Travel & Life Digest

Canal-side living in Amsterdam

Saturday afternoon around the Nine Streets
Goodmorning! At last I can tell you all about our weekend in Amsterdam, it's been such a busy couple of weeks! 

My recommendations about Amsterdam usually start like this: "I count myself lucky that my first visit ever was with my dad; he took me along to one of the conferences he was attending, so I got to appreciate Amsterdam's culture and not the sub-culture" (wink, wink & elbow nudge). 

Why do I say that? Over the years I got to see all sides of the city, but when I think about Dam, I always think of a balanced all-around place:
the art lovers indulge in the newly refurbished Rijksmuseum and the Van Gogh collection, the bohemians chill out in all kinds of cafés, the foodies are spoiled for choice, the shopaholics can raid vintage boutiques in Waterlooplein and Nine Streets all the way to designer shops in Hoofstraat and the jewellery lovers can adorn their ears and fingers with magnificent diamond pieces. 
Let me tell you what we got up to this time around...

I love canal tours - they are so cheesy giving details like "so many bikes/cars are fished out of
the canals every year" and... "this is the tiniest house in the world", not to mention
the unique angles to view the city from!
A touch of rural Netherlands, Horse & Carriage in Dam Square, right in front of the palace
If you haven't booked anywhere head to the lower part of Spuistraat for dinner. 

Humphrey's hides behind a black exterior but opens up to a split level space, decorated with chandeliers, wooden floor and intricate railings that make you feel you are in an upmarket restaurant in colonial Vietnam.
The food is modern Dutch, but the best bit is the bread. It arrives stabbed with a knife, escorted by glorious butter and a tiny olive oil bottle. It's delicate and crispy on the outside but soooo soft on the inside.
One thing about Dutch cuisine that you have to prepare your tummy for, is butter. My starter, prawns with garlic, was lovely but the prawns seemed to be swimming in butter and guess what? it was my excuse to eat more bread; dipping galore!
The "subtle" entrance at Humphreys! 

probably one of the best loafs of bread I've ever had! 
For more traditional Dutch food, we went to Greetje, a corner restaurant lodged in a quite residential district. 
You know you are in good hands when you walk in and see whole groups of locals enjoying their Saturday night meal, but remember to book in advance. Its' deceptive appearance doesn't give away much, yet we were treated to our own little area, with a rustic oval grey table and a massive flower arrangement! My friends were well-impressed. Score! 

We had beetroot biscuits to start with and duck as a main. The biscuits were soft and not as strongly flavoured as I had thought; the duck was succulent and well prepared, perfect chunks next to a puffy mushroom pie! Being one of the traditional dishes of this part of the world, you must give it a try!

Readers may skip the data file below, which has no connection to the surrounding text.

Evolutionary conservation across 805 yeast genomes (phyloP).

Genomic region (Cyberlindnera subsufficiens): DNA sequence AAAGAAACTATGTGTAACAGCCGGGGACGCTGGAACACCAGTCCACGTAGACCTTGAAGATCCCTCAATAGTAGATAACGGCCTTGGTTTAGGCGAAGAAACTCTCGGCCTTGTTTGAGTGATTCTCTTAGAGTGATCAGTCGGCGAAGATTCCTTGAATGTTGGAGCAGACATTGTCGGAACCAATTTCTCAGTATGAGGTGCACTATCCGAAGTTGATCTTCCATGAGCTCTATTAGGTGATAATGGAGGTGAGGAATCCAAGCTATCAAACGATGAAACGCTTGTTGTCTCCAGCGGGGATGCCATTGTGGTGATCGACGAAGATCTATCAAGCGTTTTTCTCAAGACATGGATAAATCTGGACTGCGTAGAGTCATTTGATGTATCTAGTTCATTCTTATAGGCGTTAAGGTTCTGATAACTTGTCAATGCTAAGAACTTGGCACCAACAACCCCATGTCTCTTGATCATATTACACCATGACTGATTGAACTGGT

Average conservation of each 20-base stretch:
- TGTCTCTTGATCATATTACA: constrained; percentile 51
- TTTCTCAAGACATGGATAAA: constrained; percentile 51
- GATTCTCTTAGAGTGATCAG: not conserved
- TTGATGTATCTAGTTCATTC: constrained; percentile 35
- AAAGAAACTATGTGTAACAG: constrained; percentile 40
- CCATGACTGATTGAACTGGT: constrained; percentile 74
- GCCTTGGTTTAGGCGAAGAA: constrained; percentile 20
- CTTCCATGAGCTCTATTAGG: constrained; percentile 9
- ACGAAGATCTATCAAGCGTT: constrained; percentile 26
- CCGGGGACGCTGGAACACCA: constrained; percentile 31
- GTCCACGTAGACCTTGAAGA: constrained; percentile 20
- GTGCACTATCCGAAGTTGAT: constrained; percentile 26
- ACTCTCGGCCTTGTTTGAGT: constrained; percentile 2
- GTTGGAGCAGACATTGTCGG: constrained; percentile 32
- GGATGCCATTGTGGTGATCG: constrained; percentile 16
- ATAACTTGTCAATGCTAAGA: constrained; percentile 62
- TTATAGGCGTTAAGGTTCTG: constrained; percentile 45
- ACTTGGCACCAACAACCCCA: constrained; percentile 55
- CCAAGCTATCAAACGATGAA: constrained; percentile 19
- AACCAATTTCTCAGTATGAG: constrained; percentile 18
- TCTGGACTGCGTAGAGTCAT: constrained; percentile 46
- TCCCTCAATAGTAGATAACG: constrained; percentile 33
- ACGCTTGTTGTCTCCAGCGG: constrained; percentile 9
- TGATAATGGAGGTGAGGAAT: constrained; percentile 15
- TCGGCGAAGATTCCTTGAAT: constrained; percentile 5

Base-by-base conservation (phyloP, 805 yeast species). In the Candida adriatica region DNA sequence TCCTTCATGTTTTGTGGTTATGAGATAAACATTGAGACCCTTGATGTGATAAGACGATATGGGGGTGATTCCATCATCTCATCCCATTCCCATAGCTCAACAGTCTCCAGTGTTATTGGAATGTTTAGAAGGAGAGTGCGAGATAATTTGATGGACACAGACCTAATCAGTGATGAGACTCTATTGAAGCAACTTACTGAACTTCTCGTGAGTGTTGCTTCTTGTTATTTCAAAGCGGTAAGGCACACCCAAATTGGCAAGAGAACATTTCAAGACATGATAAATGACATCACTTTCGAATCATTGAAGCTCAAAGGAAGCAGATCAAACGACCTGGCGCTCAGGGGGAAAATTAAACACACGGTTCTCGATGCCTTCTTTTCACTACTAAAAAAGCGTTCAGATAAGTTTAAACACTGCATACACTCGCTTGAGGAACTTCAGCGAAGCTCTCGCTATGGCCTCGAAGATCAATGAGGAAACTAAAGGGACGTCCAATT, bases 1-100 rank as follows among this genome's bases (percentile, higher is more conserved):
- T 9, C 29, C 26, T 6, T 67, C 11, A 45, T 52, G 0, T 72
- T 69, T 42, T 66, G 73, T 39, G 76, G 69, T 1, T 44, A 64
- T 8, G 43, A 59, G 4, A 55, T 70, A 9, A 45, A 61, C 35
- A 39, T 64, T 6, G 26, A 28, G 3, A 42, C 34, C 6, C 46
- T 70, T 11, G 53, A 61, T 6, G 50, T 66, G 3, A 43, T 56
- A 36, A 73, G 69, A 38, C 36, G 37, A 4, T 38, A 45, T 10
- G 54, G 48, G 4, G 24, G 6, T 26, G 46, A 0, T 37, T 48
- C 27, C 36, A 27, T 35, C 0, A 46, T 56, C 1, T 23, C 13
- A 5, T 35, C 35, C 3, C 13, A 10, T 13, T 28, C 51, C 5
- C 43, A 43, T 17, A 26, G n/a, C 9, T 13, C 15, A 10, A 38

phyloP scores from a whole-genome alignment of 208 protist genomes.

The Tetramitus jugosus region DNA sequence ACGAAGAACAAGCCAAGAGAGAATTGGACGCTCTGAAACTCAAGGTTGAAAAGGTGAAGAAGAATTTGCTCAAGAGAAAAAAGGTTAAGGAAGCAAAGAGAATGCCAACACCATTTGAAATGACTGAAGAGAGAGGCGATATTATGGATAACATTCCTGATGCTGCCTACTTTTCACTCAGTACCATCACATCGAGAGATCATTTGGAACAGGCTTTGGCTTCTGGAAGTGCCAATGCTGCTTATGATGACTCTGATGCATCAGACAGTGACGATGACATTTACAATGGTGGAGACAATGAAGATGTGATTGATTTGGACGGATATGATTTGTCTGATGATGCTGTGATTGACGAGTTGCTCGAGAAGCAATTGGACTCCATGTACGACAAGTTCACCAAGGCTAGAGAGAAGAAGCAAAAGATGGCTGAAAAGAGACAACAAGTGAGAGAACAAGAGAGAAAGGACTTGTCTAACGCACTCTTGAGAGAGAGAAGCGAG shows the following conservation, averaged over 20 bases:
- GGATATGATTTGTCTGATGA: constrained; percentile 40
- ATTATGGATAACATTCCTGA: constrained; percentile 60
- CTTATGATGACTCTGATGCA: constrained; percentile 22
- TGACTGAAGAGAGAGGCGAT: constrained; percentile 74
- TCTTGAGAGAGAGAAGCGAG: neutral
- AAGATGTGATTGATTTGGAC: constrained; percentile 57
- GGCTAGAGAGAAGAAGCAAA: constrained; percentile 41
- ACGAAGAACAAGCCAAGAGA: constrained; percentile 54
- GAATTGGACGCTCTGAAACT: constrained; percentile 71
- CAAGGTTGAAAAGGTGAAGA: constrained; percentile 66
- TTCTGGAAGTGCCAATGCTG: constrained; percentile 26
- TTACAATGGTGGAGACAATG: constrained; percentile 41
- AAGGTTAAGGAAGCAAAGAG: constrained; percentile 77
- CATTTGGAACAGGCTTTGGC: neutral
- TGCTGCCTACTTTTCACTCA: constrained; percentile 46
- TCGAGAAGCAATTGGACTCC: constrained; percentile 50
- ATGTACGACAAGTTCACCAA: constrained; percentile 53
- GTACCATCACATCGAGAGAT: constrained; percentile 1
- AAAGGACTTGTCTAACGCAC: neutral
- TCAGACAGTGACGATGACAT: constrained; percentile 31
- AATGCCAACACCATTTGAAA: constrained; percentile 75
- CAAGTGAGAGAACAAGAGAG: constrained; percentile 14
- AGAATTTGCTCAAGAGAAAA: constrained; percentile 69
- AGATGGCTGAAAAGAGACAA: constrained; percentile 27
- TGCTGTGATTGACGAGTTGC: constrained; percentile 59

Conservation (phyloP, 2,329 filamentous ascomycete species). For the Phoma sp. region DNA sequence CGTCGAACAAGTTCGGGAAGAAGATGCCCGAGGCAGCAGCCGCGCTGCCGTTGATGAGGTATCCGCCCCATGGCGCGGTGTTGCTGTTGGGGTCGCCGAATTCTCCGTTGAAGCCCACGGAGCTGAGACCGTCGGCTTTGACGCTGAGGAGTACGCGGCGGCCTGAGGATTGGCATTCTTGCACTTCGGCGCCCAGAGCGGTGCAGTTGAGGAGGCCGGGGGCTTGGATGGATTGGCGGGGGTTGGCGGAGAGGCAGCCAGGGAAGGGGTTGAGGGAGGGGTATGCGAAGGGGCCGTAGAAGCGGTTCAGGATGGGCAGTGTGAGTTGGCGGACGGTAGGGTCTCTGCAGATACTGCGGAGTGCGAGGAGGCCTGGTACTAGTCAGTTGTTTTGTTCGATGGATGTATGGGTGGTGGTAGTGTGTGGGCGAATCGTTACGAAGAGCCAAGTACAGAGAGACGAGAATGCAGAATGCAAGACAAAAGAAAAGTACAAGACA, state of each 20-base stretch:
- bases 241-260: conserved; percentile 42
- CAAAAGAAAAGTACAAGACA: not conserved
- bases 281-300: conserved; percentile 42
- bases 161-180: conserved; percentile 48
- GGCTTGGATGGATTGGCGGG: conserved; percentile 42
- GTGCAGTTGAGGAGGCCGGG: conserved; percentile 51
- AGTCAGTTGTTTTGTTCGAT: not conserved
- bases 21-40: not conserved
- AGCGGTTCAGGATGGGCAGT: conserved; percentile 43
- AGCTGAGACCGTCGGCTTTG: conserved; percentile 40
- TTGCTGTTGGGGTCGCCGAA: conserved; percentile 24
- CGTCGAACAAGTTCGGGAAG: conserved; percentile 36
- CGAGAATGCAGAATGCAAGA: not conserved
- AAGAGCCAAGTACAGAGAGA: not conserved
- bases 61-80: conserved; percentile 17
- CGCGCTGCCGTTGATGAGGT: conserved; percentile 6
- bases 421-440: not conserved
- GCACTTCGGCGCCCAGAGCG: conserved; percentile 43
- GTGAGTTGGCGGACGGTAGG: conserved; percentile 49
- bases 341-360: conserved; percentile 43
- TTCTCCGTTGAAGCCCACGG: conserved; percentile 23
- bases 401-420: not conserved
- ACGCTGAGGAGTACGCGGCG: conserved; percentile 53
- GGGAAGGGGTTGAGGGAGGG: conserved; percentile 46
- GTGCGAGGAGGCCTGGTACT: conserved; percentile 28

Before dinner we popped into an art deco bar for a cocktail, right across the street from Greetje (in Peperstraat) but unfortunately I didn't look at the name.
It was dark and mysterious, the cocktails were flambeed right in front of your eyes and as we sat next to the big windows with a tiny candle lighting our corner, we both felt like going back in time; a "Midnight in Paris" kind of moment. 

Pie, simple, traditional, delish!
On the way to Spuistraat our friends pointed out a couple of more local, smaller cafés, that looked like safer options to stop at and have a hot chocolate even, while watching the tourists inhale in smoke for dear life! Funny, you must admit! 

The Tweede Kammer  plays Latin chilled out music in a wood-panelled setting and the Dutch Flowers has a great view of Herengracht. If you are thinking "dodgy" cafes, think more "the next Steve Jobs-types" sitting next to the windows, having a coffee, working on their laptops; times have changed!  
Compared to these little ones, the very touristy cafés like the Grasshopper and Bulldog, looked like Irish pubs on steroids and certainly not inviting, for me anyway. 

Did you know that Van Gogh did all of his famous  work within a ten year period?
I had never paid attention to dates before, but it makes you think...
if you feel you have a talent, you must unleash the beast!
This reminds me of a Christmas card and yet... it's right in the middle of the Red Light District! 
Leidesplein is buzzing all the way to 3am on a Saturday - or should I say Sunday - morning!
We opted for Little Buddha, funky mix of nineties RnB and hip-hop, not impressed with the music but the place was busy because of the MTV EMEA awards and Jay Sean was on the decks - if that means anything to you; 20 euros and we walked straight in, bizarre? 
The famous "skinny bridge" on river Amstel
Christmas on the way...
Sunday was my absolute favourite, it was all about lounging and strolling. 

Brunch in George café was just what we needed to start the day in a relaxed and chic environment. We opted for walking from our hotel in Damrak and were rewarded with some of the most scenic views around the Nine Streets and Leidesgracht area.
It was sunny and crisp and I would have gladly moved straight into one of the apartments overlooking the canals in Nine Streets district! It's buzzing but not manic and people seem to take a moment to sit and grab a coffee every now and again. 

Am I tired of London? No, but I must take a leaf out of their life book I think, taking it easy every now and again; oh! and come back more often! x
Brisk Sunday morning walk with the girls! 
Caffe George on Leidesgracht - picture perfect? 

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